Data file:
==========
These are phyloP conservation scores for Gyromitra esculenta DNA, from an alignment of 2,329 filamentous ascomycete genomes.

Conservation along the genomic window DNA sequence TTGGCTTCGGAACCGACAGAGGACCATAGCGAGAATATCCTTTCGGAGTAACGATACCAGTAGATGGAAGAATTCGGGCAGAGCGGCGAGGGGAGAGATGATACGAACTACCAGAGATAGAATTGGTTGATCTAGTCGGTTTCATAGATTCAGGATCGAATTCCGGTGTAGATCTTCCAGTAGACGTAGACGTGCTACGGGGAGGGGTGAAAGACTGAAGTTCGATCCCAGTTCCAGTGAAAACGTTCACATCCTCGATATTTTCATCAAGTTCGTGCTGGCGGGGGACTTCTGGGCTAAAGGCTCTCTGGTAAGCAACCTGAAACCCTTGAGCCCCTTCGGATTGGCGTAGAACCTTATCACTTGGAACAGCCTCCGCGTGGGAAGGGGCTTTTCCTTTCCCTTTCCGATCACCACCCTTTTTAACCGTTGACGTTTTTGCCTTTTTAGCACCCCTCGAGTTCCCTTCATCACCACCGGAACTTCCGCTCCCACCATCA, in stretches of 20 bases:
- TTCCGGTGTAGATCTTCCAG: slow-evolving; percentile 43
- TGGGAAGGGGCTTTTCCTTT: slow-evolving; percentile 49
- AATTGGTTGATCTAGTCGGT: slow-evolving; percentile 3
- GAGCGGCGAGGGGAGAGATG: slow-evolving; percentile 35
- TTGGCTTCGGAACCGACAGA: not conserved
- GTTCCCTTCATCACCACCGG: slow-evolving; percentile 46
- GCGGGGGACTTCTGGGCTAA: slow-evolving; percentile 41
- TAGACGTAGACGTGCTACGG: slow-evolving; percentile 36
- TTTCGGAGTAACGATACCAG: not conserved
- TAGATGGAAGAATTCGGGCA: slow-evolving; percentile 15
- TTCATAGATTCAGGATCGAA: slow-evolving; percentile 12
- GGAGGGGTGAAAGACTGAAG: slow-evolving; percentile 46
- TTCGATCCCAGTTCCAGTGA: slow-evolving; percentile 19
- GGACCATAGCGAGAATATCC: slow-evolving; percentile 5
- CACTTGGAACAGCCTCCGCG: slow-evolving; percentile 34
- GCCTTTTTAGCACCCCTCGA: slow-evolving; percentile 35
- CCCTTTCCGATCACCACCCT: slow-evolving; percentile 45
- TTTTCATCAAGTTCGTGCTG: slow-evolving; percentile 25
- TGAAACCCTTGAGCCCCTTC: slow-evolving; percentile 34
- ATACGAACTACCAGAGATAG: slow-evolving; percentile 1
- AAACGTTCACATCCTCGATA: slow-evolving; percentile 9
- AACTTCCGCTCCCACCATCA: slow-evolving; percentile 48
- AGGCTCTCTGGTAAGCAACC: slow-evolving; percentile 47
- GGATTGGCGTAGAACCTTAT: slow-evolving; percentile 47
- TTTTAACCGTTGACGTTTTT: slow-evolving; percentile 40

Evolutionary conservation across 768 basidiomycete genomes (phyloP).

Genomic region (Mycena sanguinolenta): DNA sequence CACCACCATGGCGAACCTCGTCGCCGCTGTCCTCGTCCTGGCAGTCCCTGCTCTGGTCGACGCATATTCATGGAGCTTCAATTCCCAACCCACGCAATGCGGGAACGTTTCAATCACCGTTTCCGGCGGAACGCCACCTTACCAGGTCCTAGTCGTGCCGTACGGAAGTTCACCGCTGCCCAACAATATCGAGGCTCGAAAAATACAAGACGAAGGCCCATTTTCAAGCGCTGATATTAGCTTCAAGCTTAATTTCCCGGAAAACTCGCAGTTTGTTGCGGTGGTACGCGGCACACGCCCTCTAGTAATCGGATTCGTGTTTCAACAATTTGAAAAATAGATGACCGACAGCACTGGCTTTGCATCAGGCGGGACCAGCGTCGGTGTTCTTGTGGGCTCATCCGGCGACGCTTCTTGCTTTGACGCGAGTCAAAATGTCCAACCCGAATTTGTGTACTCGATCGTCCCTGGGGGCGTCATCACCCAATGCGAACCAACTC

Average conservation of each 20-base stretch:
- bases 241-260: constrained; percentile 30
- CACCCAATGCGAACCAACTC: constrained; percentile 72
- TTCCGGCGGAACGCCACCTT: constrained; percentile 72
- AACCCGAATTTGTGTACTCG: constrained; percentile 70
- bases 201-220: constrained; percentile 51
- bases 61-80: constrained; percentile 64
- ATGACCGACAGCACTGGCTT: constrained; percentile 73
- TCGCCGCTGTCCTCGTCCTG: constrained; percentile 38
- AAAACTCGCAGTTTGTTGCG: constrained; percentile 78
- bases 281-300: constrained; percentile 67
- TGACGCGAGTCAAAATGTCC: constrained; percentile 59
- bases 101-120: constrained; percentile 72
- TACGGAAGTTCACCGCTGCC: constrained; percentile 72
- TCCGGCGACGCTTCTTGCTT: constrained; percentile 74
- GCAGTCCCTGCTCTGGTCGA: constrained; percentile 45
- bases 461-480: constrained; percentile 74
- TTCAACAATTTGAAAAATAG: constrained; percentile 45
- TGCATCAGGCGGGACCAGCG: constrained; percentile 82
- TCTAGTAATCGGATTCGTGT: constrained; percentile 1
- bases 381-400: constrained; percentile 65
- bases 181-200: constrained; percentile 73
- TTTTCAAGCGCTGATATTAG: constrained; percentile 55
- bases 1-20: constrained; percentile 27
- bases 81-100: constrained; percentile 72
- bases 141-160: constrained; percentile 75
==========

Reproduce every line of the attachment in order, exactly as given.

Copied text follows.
These are phyloP conservation scores for Gyromitra esculenta DNA, from an alignment of 2,329 filamentous ascomycete genomes.

Conservation along the genomic window DNA sequence TTGGCTTCGGAACCGACAGAGGACCATAGCGAGAATATCCTTTCGGAGTAACGATACCAGTAGATGGAAGAATTCGGGCAGAGCGGCGAGGGGAGAGATGATACGAACTACCAGAGATAGAATTGGTTGATCTAGTCGGTTTCATAGATTCAGGATCGAATTCCGGTGTAGATCTTCCAGTAGACGTAGACGTGCTACGGGGAGGGGTGAAAGACTGAAGTTCGATCCCAGTTCCAGTGAAAACGTTCACATCCTCGATATTTTCATCAAGTTCGTGCTGGCGGGGGACTTCTGGGCTAAAGGCTCTCTGGTAAGCAACCTGAAACCCTTGAGCCCCTTCGGATTGGCGTAGAACCTTATCACTTGGAACAGCCTCCGCGTGGGAAGGGGCTTTTCCTTTCCCTTTCCGATCACCACCCTTTTTAACCGTTGACGTTTTTGCCTTTTTAGCACCCCTCGAGTTCCCTTCATCACCACCGGAACTTCCGCTCCCACCATCA, in stretches of 20 bases:
- TTCCGGTGTAGATCTTCCAG: slow-evolving; percentile 43
- TGGGAAGGGGCTTTTCCTTT: slow-evolving; percentile 49
- AATTGGTTGATCTAGTCGGT: slow-evolving; percentile 3
- GAGCGGCGAGGGGAGAGATG: slow-evolving; percentile 35
- TTGGCTTCGGAACCGACAGA: not conserved
- GTTCCCTTCATCACCACCGG: slow-evolving; percentile 46
- GCGGGGGACTTCTGGGCTAA: slow-evolving; percentile 41
- TAGACGTAGACGTGCTACGG: slow-evolving; percentile 36
- TTTCGGAGTAACGATACCAG: not conserved
- TAGATGGAAGAATTCGGGCA: slow-evolving; percentile 15
- TTCATAGATTCAGGATCGAA: slow-evolving; percentile 12
- GGAGGGGTGAAAGACTGAAG: slow-evolving; percentile 46
- TTCGATCCCAGTTCCAGTGA: slow-evolving; percentile 19
- GGACCATAGCGAGAATATCC: slow-evolving; percentile 5
- CACTTGGAACAGCCTCCGCG: slow-evolving; percentile 34
- GCCTTTTTAGCACCCCTCGA: slow-evolving; percentile 35
- CCCTTTCCGATCACCACCCT: slow-evolving; percentile 45
- TTTTCATCAAGTTCGTGCTG: slow-evolving; percentile 25
- TGAAACCCTTGAGCCCCTTC: slow-evolving; percentile 34
- ATACGAACTACCAGAGATAG: slow-evolving; percentile 1
- AAACGTTCACATCCTCGATA: slow-evolving; percentile 9
- AACTTCCGCTCCCACCATCA: slow-evolving; percentile 48
- AGGCTCTCTGGTAAGCAACC: slow-evolving; percentile 47
- GGATTGGCGTAGAACCTTAT: slow-evolving; percentile 47
- TTTTAACCGTTGACGTTTTT: slow-evolving; percentile 40

Evolutionary conservation across 768 basidiomycete genomes (phyloP).

Genomic region (Mycena sanguinolenta): DNA sequence CACCACCATGGCGAACCTCGTCGCCGCTGTCCTCGTCCTGGCAGTCCCTGCTCTGGTCGACGCATATTCATGGAGCTTCAATTCCCAACCCACGCAATGCGGGAACGTTTCAATCACCGTTTCCGGCGGAACGCCACCTTACCAGGTCCTAGTCGTGCCGTACGGAAGTTCACCGCTGCCCAACAATATCGAGGCTCGAAAAATACAAGACGAAGGCCCATTTTCAAGCGCTGATATTAGCTTCAAGCTTAATTTCCCGGAAAACTCGCAGTTTGTTGCGGTGGTACGCGGCACACGCCCTCTAGTAATCGGATTCGTGTTTCAACAATTTGAAAAATAGATGACCGACAGCACTGGCTTTGCATCAGGCGGGACCAGCGTCGGTGTTCTTGTGGGCTCATCCGGCGACGCTTCTTGCTTTGACGCGAGTCAAAATGTCCAACCCGAATTTGTGTACTCGATCGTCCCTGGGGGCGTCATCACCCAATGCGAACCAACTC

Average conservation of each 20-base stretch:
- bases 241-260: constrained; percentile 30
- CACCCAATGCGAACCAACTC: constrained; percentile 72
- TTCCGGCGGAACGCCACCTT: constrained; percentile 72
- AACCCGAATTTGTGTACTCG: constrained; percentile 70
- bases 201-220: constrained; percentile 51
- bases 61-80: constrained; percentile 64
- ATGACCGACAGCACTGGCTT: constrained; percentile 73
- TCGCCGCTGTCCTCGTCCTG: constrained; percentile 38
- AAAACTCGCAGTTTGTTGCG: constrained; percentile 78
- bases 281-300: constrained; percentile 67
- TGACGCGAGTCAAAATGTCC: constrained; percentile 59
- bases 101-120: constrained; percentile 72
- TACGGAAGTTCACCGCTGCC: constrained; percentile 72
- TCCGGCGACGCTTCTTGCTT: constrained; percentile 74
- GCAGTCCCTGCTCTGGTCGA: constrained; percentile 45
- bases 461-480: constrained; percentile 74
- TTCAACAATTTGAAAAATAG: constrained; percentile 45
- TGCATCAGGCGGGACCAGCG: constrained; percentile 82
- TCTAGTAATCGGATTCGTGT: constrained; percentile 1
- bases 381-400: constrained; percentile 65
- bases 181-200: constrained; percentile 73
- TTTTCAAGCGCTGATATTAG: constrained; percentile 55
- bases 1-20: constrained; percentile 27
- bases 81-100: constrained; percentile 72
- bases 141-160: constrained; percentile 75